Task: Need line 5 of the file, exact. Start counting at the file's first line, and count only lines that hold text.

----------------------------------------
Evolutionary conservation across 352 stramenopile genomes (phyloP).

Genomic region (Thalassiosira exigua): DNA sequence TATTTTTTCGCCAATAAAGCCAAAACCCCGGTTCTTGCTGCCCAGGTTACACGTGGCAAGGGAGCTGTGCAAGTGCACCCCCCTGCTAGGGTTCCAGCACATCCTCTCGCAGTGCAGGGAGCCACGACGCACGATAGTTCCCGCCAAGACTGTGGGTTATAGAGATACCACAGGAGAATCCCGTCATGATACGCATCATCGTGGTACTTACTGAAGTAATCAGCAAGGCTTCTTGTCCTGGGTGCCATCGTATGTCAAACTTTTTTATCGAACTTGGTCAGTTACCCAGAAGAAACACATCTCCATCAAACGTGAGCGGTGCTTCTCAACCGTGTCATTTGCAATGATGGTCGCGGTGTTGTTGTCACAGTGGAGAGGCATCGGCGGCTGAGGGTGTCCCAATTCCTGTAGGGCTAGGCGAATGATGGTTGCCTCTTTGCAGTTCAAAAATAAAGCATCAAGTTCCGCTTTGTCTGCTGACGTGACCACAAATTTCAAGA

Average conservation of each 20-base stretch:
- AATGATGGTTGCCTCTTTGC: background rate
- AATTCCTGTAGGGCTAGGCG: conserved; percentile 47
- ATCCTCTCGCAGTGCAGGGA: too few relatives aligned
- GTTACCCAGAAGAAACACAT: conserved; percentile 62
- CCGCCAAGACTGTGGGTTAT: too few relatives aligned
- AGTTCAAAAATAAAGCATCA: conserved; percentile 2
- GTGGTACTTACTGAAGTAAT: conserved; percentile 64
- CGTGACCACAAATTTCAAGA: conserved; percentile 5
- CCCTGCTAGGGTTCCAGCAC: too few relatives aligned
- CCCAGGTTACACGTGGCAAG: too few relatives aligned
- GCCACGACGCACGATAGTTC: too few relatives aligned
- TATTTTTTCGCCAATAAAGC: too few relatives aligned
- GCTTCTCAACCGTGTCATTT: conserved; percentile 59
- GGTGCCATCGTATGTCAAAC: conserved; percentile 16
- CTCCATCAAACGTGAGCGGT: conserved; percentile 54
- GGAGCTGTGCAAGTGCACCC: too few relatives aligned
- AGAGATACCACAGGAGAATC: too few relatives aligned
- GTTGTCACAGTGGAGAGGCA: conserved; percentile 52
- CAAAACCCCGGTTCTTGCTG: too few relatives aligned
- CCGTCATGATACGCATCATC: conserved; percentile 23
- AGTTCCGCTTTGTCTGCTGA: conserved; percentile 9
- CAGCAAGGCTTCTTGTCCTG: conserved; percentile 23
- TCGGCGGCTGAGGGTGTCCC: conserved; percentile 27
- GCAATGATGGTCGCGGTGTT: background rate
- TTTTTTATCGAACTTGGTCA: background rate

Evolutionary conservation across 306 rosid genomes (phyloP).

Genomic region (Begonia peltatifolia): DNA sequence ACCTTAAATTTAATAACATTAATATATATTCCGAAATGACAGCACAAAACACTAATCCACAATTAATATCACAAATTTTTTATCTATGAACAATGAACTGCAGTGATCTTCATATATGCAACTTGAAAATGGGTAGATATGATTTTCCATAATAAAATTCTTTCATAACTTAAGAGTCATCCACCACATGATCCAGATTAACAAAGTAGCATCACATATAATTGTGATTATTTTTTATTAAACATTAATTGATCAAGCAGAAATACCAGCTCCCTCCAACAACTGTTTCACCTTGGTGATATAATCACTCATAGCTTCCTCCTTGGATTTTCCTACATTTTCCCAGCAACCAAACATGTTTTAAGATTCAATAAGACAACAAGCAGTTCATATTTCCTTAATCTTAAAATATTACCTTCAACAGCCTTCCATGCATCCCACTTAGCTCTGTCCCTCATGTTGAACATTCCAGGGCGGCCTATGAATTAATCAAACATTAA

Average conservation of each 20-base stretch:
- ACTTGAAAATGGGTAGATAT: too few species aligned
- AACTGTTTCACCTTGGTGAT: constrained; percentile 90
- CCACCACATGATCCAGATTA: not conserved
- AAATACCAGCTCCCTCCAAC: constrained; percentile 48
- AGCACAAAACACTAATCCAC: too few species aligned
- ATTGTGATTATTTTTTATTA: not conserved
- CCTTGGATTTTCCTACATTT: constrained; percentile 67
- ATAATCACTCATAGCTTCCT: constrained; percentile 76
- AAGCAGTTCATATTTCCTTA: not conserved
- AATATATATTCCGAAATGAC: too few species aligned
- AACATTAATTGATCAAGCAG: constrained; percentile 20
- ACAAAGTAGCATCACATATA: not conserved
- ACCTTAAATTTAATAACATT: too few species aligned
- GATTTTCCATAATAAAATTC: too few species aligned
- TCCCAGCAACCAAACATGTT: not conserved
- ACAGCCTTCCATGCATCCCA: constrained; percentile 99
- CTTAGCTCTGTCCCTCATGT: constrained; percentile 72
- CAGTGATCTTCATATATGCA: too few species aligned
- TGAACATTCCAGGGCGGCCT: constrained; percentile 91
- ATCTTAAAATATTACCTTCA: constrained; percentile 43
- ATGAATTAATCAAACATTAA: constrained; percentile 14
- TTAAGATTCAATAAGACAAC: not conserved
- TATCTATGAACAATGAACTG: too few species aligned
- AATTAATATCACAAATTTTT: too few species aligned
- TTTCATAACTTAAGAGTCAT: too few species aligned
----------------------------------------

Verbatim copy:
- AATTCCTGTAGGGCTAGGCG: conserved; percentile 47